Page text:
Taking a year off to explore sounds nice, but is it worth it? (Photo via pxFuel)

A year can be short or an eternity. Much depends on what’s going on. And if you’re talking about the 365 days after graduating high school, the time can be sacred.

Some say keep the momentum going and go directly to college. Others believe living a bit before taking on advance academia is ideal. How best to decide whether you should take a gap year?

“Make a pros and cons list,” says Igor Mitic, co-founder of Fortunly.com. “Figure out things for yourself instead of following the expected path. It’s much better to lose one year when you’re young than to struggle with choices you felt forced to make.”

Know thyself.

“A gap year can be the best or worst thing for someone,” says Syed Rizvi, M.D., online medical educator and founder of Rev Med in Woodbury. “Students who plan ahead of their gap year to do courses, travel for career purposes, and research, could define their interests.

“Many times though, some students cannot bounce back from gap years,” she continues. “Those who weren’t productive or didn’t do anything that year to build will face it in the future.”

William Taylor, a career development manager at MintResume.com, says that that year can allow students to earn cash via jobs and internships that can help fund college.

But for all the positives, there are downsides.

“There could be a gap in your CV, especially if you didn’t do anything worth mentioning,” says Taylor. “Also, many students who start earning money consider it unnecessary to continue their studies. For some people time off breaks their tempo.”

Know too, that gap years will hurt a job candidate, “if they just ‘take time off to travel’ (eye roll),” says Jackie Ducci, founder of recruiting firm Ducci & Associates in Manhattan. “You must articulate your purpose in a way that logically supports your career track or growth. Anything less, and employers will assume that you are scattered, or just plain lazy.”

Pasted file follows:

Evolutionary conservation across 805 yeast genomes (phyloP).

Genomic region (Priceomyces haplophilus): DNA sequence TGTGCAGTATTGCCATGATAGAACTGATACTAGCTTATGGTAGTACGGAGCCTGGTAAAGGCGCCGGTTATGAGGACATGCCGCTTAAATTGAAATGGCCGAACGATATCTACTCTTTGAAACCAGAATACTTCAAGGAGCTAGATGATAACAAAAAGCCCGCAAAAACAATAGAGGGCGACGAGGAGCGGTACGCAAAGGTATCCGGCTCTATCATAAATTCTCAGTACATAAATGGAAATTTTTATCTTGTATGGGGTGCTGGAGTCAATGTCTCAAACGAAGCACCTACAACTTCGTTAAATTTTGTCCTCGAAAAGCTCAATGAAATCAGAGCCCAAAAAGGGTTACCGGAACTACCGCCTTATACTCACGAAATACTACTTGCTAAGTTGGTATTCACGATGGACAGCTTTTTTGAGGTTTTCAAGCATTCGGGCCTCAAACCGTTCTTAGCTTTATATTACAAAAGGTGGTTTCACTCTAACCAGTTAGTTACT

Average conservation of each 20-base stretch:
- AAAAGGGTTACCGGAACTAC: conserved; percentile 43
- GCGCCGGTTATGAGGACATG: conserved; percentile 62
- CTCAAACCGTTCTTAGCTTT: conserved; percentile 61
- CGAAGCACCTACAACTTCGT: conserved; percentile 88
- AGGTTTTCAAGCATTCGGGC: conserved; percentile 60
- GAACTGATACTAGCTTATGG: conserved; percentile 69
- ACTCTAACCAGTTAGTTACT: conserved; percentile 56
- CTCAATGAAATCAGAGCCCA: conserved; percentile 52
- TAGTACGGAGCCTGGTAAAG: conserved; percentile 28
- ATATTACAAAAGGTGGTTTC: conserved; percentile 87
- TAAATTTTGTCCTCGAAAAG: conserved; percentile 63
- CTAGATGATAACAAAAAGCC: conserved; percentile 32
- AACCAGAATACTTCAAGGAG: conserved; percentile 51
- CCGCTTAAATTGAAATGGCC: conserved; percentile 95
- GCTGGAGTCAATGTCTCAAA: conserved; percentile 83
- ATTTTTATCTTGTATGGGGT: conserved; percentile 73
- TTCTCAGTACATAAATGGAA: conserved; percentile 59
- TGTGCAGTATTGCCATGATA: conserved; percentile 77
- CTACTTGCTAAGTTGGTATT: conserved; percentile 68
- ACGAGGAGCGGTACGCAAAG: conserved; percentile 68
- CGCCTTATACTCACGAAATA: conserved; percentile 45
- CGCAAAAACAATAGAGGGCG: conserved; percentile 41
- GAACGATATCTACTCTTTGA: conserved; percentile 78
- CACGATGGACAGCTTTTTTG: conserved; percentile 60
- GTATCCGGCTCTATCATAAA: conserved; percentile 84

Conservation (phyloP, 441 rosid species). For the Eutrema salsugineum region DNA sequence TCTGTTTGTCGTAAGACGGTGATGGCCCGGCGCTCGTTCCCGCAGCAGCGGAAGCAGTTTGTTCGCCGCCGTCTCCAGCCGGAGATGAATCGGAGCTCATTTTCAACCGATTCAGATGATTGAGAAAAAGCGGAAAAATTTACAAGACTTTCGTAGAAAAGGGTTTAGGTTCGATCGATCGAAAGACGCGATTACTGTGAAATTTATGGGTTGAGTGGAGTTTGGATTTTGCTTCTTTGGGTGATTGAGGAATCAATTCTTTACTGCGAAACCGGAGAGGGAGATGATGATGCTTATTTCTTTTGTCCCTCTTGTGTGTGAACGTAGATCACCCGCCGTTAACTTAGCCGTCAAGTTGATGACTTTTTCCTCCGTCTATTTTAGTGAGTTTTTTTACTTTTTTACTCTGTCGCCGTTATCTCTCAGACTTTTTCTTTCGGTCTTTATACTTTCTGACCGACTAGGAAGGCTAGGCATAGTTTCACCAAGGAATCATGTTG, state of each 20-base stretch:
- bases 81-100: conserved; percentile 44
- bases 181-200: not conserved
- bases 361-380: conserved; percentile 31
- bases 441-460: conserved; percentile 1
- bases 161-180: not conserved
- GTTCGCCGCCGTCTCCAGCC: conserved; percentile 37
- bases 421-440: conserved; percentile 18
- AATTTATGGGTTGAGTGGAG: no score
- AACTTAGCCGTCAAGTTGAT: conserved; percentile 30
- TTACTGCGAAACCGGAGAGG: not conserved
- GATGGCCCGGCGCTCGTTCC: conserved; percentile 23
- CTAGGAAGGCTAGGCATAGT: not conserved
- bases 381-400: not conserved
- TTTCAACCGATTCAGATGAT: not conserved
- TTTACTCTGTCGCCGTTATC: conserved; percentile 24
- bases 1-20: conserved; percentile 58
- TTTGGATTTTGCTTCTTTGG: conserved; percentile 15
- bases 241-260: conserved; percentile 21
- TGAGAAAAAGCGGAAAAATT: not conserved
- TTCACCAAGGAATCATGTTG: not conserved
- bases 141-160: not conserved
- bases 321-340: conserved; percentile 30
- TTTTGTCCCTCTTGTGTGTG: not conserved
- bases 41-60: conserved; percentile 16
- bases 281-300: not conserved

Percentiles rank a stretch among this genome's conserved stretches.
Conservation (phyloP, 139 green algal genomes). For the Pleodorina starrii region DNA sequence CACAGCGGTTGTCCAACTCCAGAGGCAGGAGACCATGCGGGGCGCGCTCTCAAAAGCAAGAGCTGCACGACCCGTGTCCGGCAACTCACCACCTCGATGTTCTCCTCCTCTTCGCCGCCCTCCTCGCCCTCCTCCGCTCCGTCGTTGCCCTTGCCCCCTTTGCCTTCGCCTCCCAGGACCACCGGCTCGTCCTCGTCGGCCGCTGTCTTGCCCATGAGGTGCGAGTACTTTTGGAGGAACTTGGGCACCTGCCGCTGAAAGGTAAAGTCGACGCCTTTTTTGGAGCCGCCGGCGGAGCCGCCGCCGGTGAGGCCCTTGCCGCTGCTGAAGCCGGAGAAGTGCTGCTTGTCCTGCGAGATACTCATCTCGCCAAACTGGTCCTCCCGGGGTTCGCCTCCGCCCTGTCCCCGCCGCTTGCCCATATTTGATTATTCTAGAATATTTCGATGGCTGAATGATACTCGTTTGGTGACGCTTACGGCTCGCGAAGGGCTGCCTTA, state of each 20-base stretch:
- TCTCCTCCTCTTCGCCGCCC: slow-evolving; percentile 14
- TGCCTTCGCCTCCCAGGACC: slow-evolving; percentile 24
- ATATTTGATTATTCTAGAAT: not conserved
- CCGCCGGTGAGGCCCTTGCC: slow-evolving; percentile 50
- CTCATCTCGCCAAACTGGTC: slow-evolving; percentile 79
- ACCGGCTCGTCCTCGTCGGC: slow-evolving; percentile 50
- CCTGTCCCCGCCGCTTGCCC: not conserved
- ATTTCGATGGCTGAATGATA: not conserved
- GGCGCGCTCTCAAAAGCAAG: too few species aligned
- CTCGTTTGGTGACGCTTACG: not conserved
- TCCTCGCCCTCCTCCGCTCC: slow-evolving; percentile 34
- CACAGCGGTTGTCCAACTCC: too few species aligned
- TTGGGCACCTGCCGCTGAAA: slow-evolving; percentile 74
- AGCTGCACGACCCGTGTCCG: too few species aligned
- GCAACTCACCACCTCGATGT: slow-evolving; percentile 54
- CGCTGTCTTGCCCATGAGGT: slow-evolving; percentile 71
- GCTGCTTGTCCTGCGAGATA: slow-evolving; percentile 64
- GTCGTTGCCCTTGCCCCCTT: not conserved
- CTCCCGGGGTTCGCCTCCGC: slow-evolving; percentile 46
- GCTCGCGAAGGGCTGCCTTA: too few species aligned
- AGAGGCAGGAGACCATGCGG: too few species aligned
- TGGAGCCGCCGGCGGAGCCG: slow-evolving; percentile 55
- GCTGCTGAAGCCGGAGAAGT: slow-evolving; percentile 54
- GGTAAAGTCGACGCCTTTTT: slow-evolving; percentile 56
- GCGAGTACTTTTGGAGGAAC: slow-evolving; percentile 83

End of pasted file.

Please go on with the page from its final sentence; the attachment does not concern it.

The best-case scenario is that you show that you achieved your goal during your gap year.

For sure there are some risks, but the truth is, the onus is on you to maximize your break. So if you decide to go for a gap year, here’s how to make the most of it.

Ben Watson is virtual CFO of DollarSprout. He took a gap year and then some.

“I got a much better idea of what I wanted my career to become by taking some time after high school,” he says. “I would have never found my career path (or my wife) if I had gone straight into college.”

He worked and taught English overseas. He says he received more scholarships and financial aid from taking time off than if he hadn’t.

He worked and also taught English overseas. He says he received more scholarships and financial aid by taking time off than if he hadn’t.

“Once I returned to the states, I received nontraditional student scholarships and awards because I was focused and knew what I wanted to do,” he says.

As for what you should take into consideration, he asks, “Do you know what college can do for you? If you’re simply following the herd without any real direction of major or career after college, take a break and learn what’s out there.”

Furthermore, if you can’t afford college without taking on heavy debt, think twice if you don’t have a clear idea of what you’ll do after college.

“It’s kind of like taking out a mortgage and hoping you’ll find a house you like in four years,” he adds.

He says that while education is a great thing, “Life skills and real-world connections are worth more than an “A” in English literature. If you decide to attend college, pick a school and major that will advance your goals, not just to earn a degree.”

But be savvy, however. He adds, “If you have scholarships that you otherwise wouldn’t get, don’t waste the opportunities in front of you.”

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